Spatial and long-term trends in persistent organic contaminants and metals in fish from the Northwest Territories

Regions: Sahtu Settlement Area, Dehcho Region, South Slave Region

Tags: contaminants, mercury, burbot, lake trout

Principal Investigator: Evans, Marlene S. (50)
Licence Number: 17113
Organization: Environment and Climate Change Canada
Licensed Year(s): 2022 2017 2015 2014 2013 2012 2011 2010 2009 2008 2007 2006 2005
Issued: Aug 17, 2022
Project Team: Derek Muir, Kathleen Fordy, Josephy Gormaly, Laura Jane Michel, Alyssa Bougie, Mike Low, Zhu Xinhua, Keating Jonathan, Wang Xiaowa, John Smol, Kathleen Ruhland, Jeff Walker

Objective(s): To continue to investigate whether contaminant (mercury, other metals, persistent organic contaminants) levels are changing in fish in the Northwest Territories with a focus on Great Slave Lake.

Project Description: This licence has been issued for the scientific research application No.5350.

The purpose of this study is to continue to investigate whether contaminant (mercury, other metals, persistent organic contaminants) levels are changing in fish in the Northwest Territories with a focus on Great Slave Lake. The research team plan to arrange collections of lake trout from the Hay River area and Lutsel K’e areas; burbot from the Lutsel K’e and Fort Resolution areas; and northern pike from the Fort Resolution area of Great Slave Lake. The team also plan to conduct a reassessment of mercury concentrations in lake trout (and other species) from Kelly Lake as requested by GNWT Health and supported by Tulita and Norman Wells, both of whom use this lake. Fish will be collected by local organizations.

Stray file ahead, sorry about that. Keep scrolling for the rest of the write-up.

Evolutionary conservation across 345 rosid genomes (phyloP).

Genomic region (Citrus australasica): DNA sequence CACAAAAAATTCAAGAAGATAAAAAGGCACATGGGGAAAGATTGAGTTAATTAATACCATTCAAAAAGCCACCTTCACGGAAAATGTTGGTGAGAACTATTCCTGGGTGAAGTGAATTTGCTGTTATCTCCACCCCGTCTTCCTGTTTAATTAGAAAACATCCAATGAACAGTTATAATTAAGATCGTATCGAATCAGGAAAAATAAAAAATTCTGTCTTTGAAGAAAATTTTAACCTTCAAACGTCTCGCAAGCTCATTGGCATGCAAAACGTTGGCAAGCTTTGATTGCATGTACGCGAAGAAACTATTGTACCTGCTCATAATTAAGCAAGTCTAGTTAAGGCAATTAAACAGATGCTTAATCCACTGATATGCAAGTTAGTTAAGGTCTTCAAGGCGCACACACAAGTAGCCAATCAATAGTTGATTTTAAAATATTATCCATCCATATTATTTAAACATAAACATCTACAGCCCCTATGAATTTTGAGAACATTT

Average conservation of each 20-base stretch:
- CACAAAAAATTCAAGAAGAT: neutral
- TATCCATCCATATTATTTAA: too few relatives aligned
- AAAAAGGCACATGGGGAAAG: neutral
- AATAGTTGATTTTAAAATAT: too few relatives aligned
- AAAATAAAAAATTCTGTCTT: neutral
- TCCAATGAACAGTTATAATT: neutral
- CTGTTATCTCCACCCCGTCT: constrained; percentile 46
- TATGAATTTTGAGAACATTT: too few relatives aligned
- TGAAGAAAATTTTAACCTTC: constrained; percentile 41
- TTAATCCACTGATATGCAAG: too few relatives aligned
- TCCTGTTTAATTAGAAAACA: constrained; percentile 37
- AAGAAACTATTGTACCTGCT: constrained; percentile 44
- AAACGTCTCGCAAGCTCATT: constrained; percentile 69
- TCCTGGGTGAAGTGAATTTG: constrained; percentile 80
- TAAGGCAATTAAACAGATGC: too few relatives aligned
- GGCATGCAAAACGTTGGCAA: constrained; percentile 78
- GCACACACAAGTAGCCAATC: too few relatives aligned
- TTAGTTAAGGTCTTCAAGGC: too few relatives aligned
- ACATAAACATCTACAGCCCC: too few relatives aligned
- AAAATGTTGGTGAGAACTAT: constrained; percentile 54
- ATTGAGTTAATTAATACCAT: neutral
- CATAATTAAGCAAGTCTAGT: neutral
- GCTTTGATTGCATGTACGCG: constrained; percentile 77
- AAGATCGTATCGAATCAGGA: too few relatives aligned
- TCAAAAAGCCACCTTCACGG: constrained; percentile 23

All Great Slave Lake fish will be collected by community members. Collected fish will be frozen and then shipped to Environment and Climate Change Canada-Saskatoon, where they will be processed and sampled. Kelly Lake fish may be processed in the field. Determinations will be made of length, weight, sex, liver weight, gonad weight, stomach contents, and muscle moisture content. Any abnormalities (internal or external) will be noted. Muscle, liver, stomach, and otolith samples will be collected from each fish. Otoliths will be sent to a private contractor for the determination of fish age. Tissue samples will be submitted to Environment and Climate Change Canada laboratories in Saskatoon and Burlington for stable isotope (muscle) and contaminant analyses (metals in lake trout and burbot muscle; organic contaminants in lake trout muscle and burbot liver). These data are proving to be very valuable in investigating why contaminant levels are or are not changing in fish over time.

The research team plan to collect: 20 burbot and 20 northern pike will be collected from the Fort Resolution area of Great Slave by the community; 20 lake trout will be collected from the Hay River area of Great Slave Lake by a commercial fisherman; 20 lake trout and 20 burbot will be collected from the Lutsel K’e area of Great Slave Lake by the community; and up to 20 lake trout, 20 northern pike 20 inconnu and 15 lake whitefish will be collected from Kelly Lake with sampling organized by the Sahtu Renewables Resources Board with probable assistance from Renewable Resource officers with GNWT.

The research team maintain regular contact with community members by telephone and email from Northern Contaminants Program (NCP) proposal submission, NCP report submission, obtaining fish for analyses, and discussing results. Copies of the proposal and annual report are provided to the community organizations. The team also have developed simple posters of the mercury results which have been well received. Zoom meetings have become more frequent in support of this and related studies. A fall visit is planned to discuss results to date. There are similar exchanges of information with Tulita and Norman Wells of their wish to measure mercury concentrations in Kelly Lake fish and as part of our related Cumulative Impact Monitoring Program project investigating fish health and polycyclic aromatic hydrocarbon concentrations relative to natural oil seeps and Imperial Oil at Norman Wells. A fall visit in planned.

The fieldwork for this study will be conducted from August 22, 2022 to December 31, 2022